PHP 7 performance improvements (4/5): References mismatch

Julien Pauli, PHP contributor and release manager, details what changed between PHP 5 and PHP 7, and how to migrate and make effective use of the language optimizations. All statements are documented with specific examples and Blackfire profiles. Fourth episode: References mismatch generating no overhead.

By Julien Pauli, on Dec 05, 2016

The following is the 4th episode of our blog series on PHP 7 performance improvements, detailed by Julien Pauli, PHP Contributor and Release Manager.

Read episode 1: Packed arrays

Read episode 2: ints/floats are free in PHP 7

Read episode 3: Encapsed strings optimization

Read episode 5: Immutable arrays

Reference mismatch happens when you pass a non-ref variable to a function argument passed-by-ref, or the opposite. Something like this:

function foo(&$arg) { }
$var = 'str';

Do you know what horrible things happen under the hood in the PHP 5 engine? In PHP 5, whenever there is a reference mismatch, the engine is forced to duplicate the variable before passing it as an argument to a function. As you probably guessed, if the variable contains something big, like a several-thousands-entries array or a big chunk of string; the copy will take a lot of time.

This is because of the way variables and references used to work into PHP 5. When going into the body function, the engine doesn’t know yet if you will change the argument value. If you are, then as the argument is taken by reference, the change must be reflected outside if a reference variable were passed. What if it was not the case (as in our example)? The engine must then create a reference, from the non-reference variable you passed it in the function call. This procedure leads the engine to fully duplicate the variable content in PHP 5 (calling a lot of memcpy() on very sparse pointers, leading to tons of slow memory accesses).

In PHP 7, when the engine wants to create a reference from a non-reference variable, it just wraps the latter into the newly created former, that’s all. There is no memory copy, anywhere. This is because variables work in a very different way internally in PHP 7, and references have been deeply reworked.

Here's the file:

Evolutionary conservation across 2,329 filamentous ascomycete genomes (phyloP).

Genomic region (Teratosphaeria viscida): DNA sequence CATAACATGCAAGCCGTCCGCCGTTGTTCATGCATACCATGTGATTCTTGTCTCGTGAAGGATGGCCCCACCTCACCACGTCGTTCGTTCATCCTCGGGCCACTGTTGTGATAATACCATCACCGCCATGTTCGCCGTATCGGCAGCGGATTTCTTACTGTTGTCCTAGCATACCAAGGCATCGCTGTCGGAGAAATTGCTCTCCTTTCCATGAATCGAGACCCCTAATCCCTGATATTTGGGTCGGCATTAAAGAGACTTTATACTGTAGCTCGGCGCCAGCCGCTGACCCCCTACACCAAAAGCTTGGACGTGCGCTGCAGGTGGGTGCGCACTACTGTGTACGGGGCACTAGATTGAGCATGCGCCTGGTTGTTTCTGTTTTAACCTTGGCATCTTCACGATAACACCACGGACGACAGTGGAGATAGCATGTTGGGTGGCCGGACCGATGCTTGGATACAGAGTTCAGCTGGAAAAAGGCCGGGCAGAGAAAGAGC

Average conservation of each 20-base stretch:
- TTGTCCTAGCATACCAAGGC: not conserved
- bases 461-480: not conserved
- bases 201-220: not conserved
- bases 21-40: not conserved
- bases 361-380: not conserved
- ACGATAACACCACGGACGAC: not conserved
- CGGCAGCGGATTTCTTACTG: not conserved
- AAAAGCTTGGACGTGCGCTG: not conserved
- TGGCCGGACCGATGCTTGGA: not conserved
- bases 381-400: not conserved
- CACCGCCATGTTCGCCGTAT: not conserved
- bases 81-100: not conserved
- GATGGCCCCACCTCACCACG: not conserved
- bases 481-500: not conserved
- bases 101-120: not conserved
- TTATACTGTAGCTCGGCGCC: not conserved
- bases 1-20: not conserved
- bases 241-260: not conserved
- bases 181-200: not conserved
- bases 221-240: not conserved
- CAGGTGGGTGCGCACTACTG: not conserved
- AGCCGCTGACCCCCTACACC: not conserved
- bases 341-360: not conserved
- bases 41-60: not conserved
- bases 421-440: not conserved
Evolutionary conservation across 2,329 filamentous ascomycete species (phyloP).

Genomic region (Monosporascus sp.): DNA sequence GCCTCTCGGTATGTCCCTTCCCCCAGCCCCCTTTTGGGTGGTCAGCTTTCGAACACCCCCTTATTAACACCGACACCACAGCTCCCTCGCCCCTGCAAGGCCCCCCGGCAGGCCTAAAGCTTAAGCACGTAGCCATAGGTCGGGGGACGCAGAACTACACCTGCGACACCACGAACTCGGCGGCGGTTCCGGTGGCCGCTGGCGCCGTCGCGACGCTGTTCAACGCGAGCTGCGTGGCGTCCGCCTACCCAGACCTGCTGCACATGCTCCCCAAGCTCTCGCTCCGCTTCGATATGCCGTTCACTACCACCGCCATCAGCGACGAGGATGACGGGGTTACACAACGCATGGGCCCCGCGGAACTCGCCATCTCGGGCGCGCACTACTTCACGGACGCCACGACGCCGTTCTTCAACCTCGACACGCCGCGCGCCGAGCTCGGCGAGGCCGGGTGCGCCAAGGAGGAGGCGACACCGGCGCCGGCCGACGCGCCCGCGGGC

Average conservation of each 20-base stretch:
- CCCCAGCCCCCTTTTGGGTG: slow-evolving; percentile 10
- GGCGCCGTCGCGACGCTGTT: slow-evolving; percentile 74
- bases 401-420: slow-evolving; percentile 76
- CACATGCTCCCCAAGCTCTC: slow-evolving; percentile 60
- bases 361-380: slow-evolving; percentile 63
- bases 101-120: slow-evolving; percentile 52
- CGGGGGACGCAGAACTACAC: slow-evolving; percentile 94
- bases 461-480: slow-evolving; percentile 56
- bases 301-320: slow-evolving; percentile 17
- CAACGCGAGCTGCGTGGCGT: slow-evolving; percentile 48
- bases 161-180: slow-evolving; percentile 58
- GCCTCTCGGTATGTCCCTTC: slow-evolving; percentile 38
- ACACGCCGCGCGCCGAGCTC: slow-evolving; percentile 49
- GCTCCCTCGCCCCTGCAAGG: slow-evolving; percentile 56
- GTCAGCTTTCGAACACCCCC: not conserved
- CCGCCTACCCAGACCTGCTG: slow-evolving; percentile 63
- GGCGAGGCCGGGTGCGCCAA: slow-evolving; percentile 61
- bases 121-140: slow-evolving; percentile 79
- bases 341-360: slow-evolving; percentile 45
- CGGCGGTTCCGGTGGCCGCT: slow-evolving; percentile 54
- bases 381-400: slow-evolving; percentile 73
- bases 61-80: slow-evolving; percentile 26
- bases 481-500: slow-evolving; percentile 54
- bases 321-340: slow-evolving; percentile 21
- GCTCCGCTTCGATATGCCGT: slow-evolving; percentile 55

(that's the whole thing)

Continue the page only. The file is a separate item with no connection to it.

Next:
Look at this piece of code:

function bar(&$a) { $f = $a; }

$var = range(1,1024);

for ($i=0; $i<1000; $i++) {

There is a double mismatch. When you call bar(), you force the engine to create a reference from $var to $a , as the signature says &$a. Then, now that $a is part of a reference set ($var-$a) into the bar() body, you affect it by value to $f: this is another mismatch. $f is not affected by reference, so $a-$f-$var must not be linked together, but $var-$a in one part, and $f alone in another part: you once more force the engine to perform some copies. In PHP 7, creating variables to/from references is pretty light, only copy-on-write may happen after that.


Keep in mind that if you don’t fully understand how references work in PHP (and not that many people understand them deeply and fully), you’d better not use them at all.

We have seen that PHP 7 saves once more a lot of resources for such use cases compared to PHP 5, but we have not played with the copy-on-write in our examples. Things would have been different, and PHP would have been forced to dump the memory under our variable in such a write-to-it case. Using PHP 7 however improves cases where mismatches may not be done on purpose, like calling count($array) with $array being part of a reference: there is no overhead in PHP 7, but it burns your CPU in PHP 5 (assuming a big enough array, like the ones gathered from SQL queries for example).

Next week (last episode): Immutable arrays.

Happy PHP 7’ing,

Julien Pauli

Julien is a web&system architect. He's been using PHP for more than a decade together with frameworks such as Symfony. He is now working at SensioLabs and is a PHP contributor and PHP 5.5/5.6 release manager. He tries to make PHP and its ecosystem better and more efficient.